Carotid Ultrasound

  • Carotid ultrasound is a safe, painless procedure that uses sound waves to examine the structure and function of the carotid arteries in your neck.
  • You have two carotid arteries; one on each side of your neck. Carotid arteries deliver blood from your heart to your brain.
  • Carotid ultrasound is usually used to test for blocked or narrowed carotid arteries, which can indicate an increased risk of stroke. Results from a carotid ultrasound can help your doctor determine what kind of treatment you may need to lower your risk of stroke.


  • Call the day before the exam to confirm the time and location of the exam.
  • Wear a comfortable shirt with no collar or one that has an open collar.
  • Don’t wear a necklace or dangling earrings.
  • A carotid ultrasound usually takes about 30 minutes.
  • Unless your doctor or the radiology lab provides special instructions, you shouldn’t need to make any other preparations.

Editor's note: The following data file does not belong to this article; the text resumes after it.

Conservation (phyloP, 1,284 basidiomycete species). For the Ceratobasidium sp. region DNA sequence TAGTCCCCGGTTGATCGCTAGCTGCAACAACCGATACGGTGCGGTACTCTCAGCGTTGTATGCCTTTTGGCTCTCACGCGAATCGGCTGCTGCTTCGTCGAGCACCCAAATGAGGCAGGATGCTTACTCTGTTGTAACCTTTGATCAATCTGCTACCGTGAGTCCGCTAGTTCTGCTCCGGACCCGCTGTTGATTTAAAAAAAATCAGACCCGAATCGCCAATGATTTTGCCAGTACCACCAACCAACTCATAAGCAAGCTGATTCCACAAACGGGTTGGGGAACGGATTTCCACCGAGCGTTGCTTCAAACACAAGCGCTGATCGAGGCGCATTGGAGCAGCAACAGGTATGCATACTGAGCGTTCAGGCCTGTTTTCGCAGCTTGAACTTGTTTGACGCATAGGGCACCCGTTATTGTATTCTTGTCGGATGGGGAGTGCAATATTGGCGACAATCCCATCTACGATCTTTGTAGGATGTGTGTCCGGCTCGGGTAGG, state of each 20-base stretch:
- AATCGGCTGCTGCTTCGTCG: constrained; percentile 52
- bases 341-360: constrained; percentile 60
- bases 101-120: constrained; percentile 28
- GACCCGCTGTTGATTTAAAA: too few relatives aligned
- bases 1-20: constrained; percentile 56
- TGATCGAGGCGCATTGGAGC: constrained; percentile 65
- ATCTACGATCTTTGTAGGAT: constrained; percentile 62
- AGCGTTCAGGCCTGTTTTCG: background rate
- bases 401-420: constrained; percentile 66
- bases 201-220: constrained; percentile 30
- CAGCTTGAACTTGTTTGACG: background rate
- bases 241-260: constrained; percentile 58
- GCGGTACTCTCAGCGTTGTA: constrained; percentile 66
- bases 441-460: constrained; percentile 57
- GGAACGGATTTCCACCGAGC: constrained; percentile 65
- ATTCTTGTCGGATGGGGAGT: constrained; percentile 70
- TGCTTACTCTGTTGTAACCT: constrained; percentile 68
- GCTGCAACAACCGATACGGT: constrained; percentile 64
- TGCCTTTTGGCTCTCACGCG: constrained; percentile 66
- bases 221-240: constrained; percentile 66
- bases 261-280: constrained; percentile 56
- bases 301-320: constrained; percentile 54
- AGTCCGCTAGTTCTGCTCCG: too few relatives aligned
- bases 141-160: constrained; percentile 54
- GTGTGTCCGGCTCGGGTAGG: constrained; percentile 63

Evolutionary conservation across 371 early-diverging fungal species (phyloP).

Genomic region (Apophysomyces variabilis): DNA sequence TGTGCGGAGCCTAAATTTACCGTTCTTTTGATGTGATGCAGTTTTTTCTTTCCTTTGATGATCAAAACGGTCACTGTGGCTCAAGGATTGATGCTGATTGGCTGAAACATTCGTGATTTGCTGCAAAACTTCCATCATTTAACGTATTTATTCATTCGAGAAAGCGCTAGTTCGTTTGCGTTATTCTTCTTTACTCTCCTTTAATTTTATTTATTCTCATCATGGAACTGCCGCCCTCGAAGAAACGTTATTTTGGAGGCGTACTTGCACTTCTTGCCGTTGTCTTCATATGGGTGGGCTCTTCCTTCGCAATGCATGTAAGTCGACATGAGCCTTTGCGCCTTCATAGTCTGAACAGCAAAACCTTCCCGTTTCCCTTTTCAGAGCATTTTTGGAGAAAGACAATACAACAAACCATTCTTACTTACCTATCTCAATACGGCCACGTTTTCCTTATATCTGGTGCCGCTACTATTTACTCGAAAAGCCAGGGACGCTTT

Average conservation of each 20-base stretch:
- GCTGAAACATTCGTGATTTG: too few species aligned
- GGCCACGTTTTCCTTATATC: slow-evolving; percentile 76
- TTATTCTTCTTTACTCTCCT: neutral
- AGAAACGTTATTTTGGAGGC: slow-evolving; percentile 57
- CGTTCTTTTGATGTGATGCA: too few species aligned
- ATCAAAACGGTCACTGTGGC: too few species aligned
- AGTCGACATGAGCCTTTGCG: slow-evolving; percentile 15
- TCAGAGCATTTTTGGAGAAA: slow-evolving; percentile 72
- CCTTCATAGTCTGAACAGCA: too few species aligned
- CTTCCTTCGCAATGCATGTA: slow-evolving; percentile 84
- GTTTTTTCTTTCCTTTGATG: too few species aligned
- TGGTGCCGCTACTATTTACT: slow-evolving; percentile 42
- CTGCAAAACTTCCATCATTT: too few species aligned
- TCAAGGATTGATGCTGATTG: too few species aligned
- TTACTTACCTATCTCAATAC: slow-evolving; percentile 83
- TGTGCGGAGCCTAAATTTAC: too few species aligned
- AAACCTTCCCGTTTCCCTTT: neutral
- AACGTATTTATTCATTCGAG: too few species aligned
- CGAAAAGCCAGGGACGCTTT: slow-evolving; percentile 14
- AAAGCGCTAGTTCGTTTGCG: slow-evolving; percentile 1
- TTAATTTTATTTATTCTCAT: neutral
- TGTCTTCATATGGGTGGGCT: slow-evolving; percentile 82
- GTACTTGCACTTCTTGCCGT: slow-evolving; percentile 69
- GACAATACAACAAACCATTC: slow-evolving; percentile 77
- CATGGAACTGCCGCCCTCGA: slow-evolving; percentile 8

• A technician (sonographer) conducts the test with a small, hand-held device called a transducer. The transducer emits sound waves and records the echo as the waves bounce off tissues, organs and blood cells.
  • A computer translates the echoed sound waves into a live-action image on a monitor. In a Doppler ultrasound, the information about the rate of blood flow is translated into a graph.
  • You’ll likely lie on your back during the procedure. The sonographer may gently adjust the position of your head to improve access to the side of your neck.
  • The sonographer will apply a warm gel to your skin above the site of each carotid artery. The gel helps eliminate the formation of air pockets between your skin and the transducer. The sonographer then gently presses the transducer against the side of your neck in order for the instrument to send and receive sound waves.
  • You shouldn’t feel any discomfort during the procedure. If you do, tell the sonographer.
  • The doctor who ordered the test will explain to you what the carotid ultrasound revealed and how the results will affect your medical care.